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California’s de facto rent control bill passes Assembly

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“We have millions of Californians that are one rent increase away from being forced out of their homes,” said David Chiu

An extremely low-angle photo of the dome of the Capitol building in Sacramento. Photo via Wikimedia Commons

San Francisco-based Assemblymember David Chiu’s anti-rent gouging bill, AB 1482, passed the California Assembly on Wednesday ahead of its deadline.

When Chiu introduced the renter protection legislation in March, he avoided the phrase “rent control,” instead framing the bill as a limit on price gouging.

If passed, AB 1482 would sharply limit how much California landlords may raise rents each year. Under the version of the bill now on file in the legislature, the rules would be as follows:

Until January 1, 2030, prohibit an owner of residential real property from increasing the rental rate for that property in an amount that is greater than five percent plus the percentage change in the cost of living, as defined, more than the lowest rental rate in effect for the immediately preceding 12 months, subject to specified conditions.

The bill would exempt from these provisions deed-restricted affordable housing, dormitories, housing that has been issued a certificate of occupancy within the previous ten years, and housing subject to a local ordinance that imposes a more restrictive rent increase cap than these provisions.

However, the bill has changed significantly as it made its way through the Assembly. The version passed this week allows for hikes of up to seven percent plus inflation (not to exceed ten percent in all) instead of five. And instead of lasting until 2030, it would only be in effect for three years.

AB 1482 passed 43-31 on Wednesday evening.

During the proceedings Chiu said, “We have millions of Californians that are one rent increase away from being forced out of their homes.”

Ahead of the vote, the California Apartment Association warned lawmakers that the bill “would create a huge disincentive to invest in rental housing at a time when California so desperately needs more homes.”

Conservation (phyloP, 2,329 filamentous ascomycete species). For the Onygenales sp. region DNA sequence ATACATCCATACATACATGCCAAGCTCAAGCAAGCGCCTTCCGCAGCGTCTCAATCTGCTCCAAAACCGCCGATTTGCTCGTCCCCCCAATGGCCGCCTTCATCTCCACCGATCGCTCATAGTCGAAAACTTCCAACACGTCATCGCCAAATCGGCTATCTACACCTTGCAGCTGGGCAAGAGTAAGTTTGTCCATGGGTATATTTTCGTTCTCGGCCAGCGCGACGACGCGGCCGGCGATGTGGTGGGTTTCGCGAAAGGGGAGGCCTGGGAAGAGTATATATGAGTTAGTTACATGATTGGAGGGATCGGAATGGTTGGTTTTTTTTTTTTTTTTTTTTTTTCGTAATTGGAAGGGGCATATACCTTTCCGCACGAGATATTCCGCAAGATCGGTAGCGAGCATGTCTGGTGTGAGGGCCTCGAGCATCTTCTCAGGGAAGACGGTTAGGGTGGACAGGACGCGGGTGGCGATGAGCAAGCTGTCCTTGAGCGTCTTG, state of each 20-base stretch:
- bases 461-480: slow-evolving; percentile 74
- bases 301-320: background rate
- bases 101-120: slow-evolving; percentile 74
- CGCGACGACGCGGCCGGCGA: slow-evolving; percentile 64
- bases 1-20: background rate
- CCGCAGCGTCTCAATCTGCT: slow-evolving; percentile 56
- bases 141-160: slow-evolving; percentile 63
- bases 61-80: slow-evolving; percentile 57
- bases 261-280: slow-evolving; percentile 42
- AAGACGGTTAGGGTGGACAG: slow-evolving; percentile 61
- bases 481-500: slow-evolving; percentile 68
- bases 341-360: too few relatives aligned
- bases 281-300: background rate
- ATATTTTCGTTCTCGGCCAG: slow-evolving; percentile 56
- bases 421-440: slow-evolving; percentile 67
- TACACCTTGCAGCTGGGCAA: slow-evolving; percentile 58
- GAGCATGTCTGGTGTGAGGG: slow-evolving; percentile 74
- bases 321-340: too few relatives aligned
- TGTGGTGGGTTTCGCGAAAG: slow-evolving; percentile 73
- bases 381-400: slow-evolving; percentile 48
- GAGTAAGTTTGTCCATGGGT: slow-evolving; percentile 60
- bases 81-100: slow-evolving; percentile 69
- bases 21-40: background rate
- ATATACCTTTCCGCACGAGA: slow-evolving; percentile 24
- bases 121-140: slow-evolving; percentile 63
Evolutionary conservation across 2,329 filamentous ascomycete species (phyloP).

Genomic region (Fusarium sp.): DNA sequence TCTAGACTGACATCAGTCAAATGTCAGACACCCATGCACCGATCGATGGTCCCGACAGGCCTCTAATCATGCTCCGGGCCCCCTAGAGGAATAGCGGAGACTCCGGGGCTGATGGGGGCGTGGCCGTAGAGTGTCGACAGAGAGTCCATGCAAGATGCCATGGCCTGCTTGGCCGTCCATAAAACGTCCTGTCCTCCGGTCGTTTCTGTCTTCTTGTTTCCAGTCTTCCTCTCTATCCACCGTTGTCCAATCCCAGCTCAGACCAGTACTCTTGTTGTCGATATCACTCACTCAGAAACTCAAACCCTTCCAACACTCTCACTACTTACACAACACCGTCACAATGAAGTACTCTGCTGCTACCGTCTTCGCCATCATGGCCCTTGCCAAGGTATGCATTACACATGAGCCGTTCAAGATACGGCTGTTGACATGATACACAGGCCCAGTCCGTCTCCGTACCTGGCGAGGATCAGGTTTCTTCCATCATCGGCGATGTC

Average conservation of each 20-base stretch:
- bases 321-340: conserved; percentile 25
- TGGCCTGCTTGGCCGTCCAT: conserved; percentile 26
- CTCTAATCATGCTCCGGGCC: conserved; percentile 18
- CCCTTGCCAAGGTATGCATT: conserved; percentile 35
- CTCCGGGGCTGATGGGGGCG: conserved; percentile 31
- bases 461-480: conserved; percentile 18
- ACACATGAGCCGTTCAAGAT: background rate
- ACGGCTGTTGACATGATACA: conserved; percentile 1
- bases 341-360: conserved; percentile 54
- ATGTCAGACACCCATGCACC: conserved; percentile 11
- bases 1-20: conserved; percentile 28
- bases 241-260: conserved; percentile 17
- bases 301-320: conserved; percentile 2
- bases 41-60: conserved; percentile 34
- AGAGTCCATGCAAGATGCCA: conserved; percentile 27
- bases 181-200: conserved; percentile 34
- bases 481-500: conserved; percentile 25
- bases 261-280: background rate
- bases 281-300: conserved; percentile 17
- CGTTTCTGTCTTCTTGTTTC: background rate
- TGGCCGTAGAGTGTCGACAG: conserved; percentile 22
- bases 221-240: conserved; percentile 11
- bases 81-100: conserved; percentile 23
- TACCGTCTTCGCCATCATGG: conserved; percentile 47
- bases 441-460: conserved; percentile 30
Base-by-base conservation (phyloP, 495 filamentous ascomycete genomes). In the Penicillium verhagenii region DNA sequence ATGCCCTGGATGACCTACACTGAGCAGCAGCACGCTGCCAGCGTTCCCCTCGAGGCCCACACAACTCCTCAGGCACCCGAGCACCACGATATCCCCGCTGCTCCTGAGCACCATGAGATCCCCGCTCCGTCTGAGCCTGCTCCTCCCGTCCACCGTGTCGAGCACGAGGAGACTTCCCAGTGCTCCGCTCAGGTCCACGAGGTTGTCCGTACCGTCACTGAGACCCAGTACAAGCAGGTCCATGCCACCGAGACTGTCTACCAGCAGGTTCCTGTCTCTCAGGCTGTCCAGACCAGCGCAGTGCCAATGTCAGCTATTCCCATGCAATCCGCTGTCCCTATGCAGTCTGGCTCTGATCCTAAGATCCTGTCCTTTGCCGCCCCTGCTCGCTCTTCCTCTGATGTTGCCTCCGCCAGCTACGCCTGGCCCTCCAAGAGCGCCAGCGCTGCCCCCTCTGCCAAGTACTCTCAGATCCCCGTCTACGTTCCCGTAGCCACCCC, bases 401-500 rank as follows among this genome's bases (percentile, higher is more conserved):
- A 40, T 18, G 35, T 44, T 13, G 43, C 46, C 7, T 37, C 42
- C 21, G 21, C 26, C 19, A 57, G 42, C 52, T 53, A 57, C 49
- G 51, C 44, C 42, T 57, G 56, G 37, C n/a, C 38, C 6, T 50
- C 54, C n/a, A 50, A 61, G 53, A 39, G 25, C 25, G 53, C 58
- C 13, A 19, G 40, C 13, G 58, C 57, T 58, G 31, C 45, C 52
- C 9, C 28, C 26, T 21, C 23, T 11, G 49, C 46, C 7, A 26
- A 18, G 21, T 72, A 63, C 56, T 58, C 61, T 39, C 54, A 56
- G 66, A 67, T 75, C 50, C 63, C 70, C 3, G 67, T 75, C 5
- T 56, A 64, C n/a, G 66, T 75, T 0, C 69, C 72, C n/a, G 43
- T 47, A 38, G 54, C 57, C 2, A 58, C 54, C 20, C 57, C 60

Assemblymembers opposed to Chiu’s plan echoed this opinion, but the last-minute addition of the three-year time limit won over enough fence sitters for the bill to pass.

Chiu was upbeat on social media after the vote but made no statement except to thank the bill’s supporters.

One party that decried the vote was LA-based AIDS Healthcare Foundation’s (AHF) housing campaign, Housing Is a Human Right, whose spokesperson lamented AB 1482’s passage via email hours later.

Though initially supportive, the global nonprofit argued that too many compromises “watered down” Chiu’s original protections and that the new law might inadvertently drive rent hikes.

“There is a real danger that many landlords will see the rent cap as a new floor, handing tenants ten percent rent increases year after year,” said AHF Director René Christian Moya in an emailed statement.

She also said that the bill does nothing to address rent control limitations directly. AHF has a new ballot measure to expand rent control set for a vote in 2020.

In San Francisco, “the annual allowable increase amount effective March 1, 2019 through February 29, 2020 is 2.6 percent” on units built before June of 1979, according to the SF Rent Board. But there’s no limit on rent hikes for units built in the past 40 years.

Chiu’s bill would not apply to units created in the past ten years, but would cap rent increase at ten percent or less for homes built from 1980 through 2008. He now faces a September deadline for getting the legislation through the California Senate and to Gov. Gavin Newsom’s desk.